But there he was last night, subbing in with McDaniels and Trey Kell with 6:15 left in a one-point game. He wrestled a rebound away from two Rams players and then, after Colorado State had taken its only lead of the second half and reinvigorated the home crowd, coolly made a 3-pointer from the left side that swung the momentum back to the Aztecs.
He would grab another rebound before returning to the bench with 1:42 left, among his most meaningful minutes of the season.
“The thing with Jordan is, he does things that aren’t going to show up on the stat sheet,” Dutcher said. “He’s going to battle for the rebound. He’s going to be in there fighting. He made the open 3 late that was really big for us, but there are also the hustle plays, getting on the floor, being in the right place – things that don’t always show up in the stats but show up in winning.”
One column in which you rarely see a crooked number next to his name is turnovers. Schakel had zero again in 15 minutes Tuesday and now has gone since Nov. 26 against Washington State without one, a span of seven games and 77 minutes. He has five turnovers all season and averages 1.0 per 40 minutes, both team lows among scholarship players.
That will get you on the floor, late, in a one-point game, especially when your team coughs up eight turnovers in the opening 10 minutes of the second half.
“Ball security,” Dutcher said. “For a team that had 16 turnovers, he didn’t have any because he was just trying to do what he was supposed to do.”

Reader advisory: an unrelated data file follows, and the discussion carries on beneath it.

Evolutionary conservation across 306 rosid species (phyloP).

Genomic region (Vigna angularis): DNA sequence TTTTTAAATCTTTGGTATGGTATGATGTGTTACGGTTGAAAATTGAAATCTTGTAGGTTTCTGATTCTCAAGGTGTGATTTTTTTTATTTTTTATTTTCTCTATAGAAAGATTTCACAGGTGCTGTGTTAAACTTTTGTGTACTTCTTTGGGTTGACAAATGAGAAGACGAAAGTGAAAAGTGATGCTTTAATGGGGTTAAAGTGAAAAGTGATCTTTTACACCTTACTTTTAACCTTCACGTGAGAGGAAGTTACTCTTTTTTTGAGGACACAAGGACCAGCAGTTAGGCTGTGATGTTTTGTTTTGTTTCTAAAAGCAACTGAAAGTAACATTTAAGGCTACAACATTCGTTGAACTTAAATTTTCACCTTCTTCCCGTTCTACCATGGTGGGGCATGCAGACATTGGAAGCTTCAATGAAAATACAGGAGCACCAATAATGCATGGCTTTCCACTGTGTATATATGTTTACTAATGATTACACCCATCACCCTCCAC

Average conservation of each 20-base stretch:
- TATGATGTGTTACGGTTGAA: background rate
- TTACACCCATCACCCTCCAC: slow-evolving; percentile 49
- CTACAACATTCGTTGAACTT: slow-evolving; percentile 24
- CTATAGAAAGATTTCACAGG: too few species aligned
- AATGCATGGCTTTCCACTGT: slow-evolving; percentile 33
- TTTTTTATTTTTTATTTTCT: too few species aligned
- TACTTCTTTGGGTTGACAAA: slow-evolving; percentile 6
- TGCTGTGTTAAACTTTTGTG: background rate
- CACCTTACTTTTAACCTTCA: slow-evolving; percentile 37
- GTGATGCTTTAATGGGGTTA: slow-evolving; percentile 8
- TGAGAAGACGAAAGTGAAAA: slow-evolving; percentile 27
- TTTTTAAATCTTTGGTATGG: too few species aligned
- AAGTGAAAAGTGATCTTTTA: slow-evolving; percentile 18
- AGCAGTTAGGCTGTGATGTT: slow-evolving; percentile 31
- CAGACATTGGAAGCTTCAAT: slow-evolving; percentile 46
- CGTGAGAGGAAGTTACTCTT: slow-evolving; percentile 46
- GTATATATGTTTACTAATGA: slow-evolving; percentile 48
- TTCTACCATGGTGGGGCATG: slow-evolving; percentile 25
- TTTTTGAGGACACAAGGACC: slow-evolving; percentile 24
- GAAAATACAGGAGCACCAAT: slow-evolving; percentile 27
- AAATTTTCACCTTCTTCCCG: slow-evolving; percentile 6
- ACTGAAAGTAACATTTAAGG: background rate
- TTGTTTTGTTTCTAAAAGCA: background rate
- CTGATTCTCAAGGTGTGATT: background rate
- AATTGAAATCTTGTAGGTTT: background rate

3. All together now
Bottom line: Colorado State, without last year’s stars Gian Clavell and Emmanuel Omogbo, is just not very good and probably headed for an eighth- or ninth-place finish in the Mountain West.
The mere act of winning shouldn’t be a cause for celebration, then, but the how and where and when could buoy the Aztecs with road games at Boise State, New Mexico and UNLV looming later this month.
Remember, for a moment, how they lost at Moby Arena last year: blowing a 13-point lead but still ahead 55-53 with 9.4 seconds left and CSU inbounding under its own basket.
The Aztecs were supposedly in their base man-to-man defense, meaning they weren’t switching screens. But Zylan Cheatham did anyway — either out of confusion or, as one coach later suggested, “hero ball” — and jumped to Clavell trying for the dramatic steal. That left his man open and initiated emergency defensive rotations that ultimately gave Omogbo a good look at the game-winning 3 on the opposite wing.
On Tuesday, the Aztecs blew an eight-point lead in the second half and trailed inside six minutes to go. And didn’t lose.
They got points on eight of their final 10 possessions and outscored the Rams 18-7. Four of their five baskets were assisted. Five different guys scored. Four different guys had rebounds.
Jeremy Hemsley, who came off the bench for 13 points in 19 minutes, had an interesting take on what was different.
“We were just more together,” the junior guard said. “This is the first team where I feel like everybody is for each other. I’m coming off the bench, and I still want to see my brothers win and I still want to see them play well and make that shot. I don’t think in the past I would have been like that.
“And I think everybody has that mindset, wanting to see the next person play well. With that mindset, it just brings us closer together.”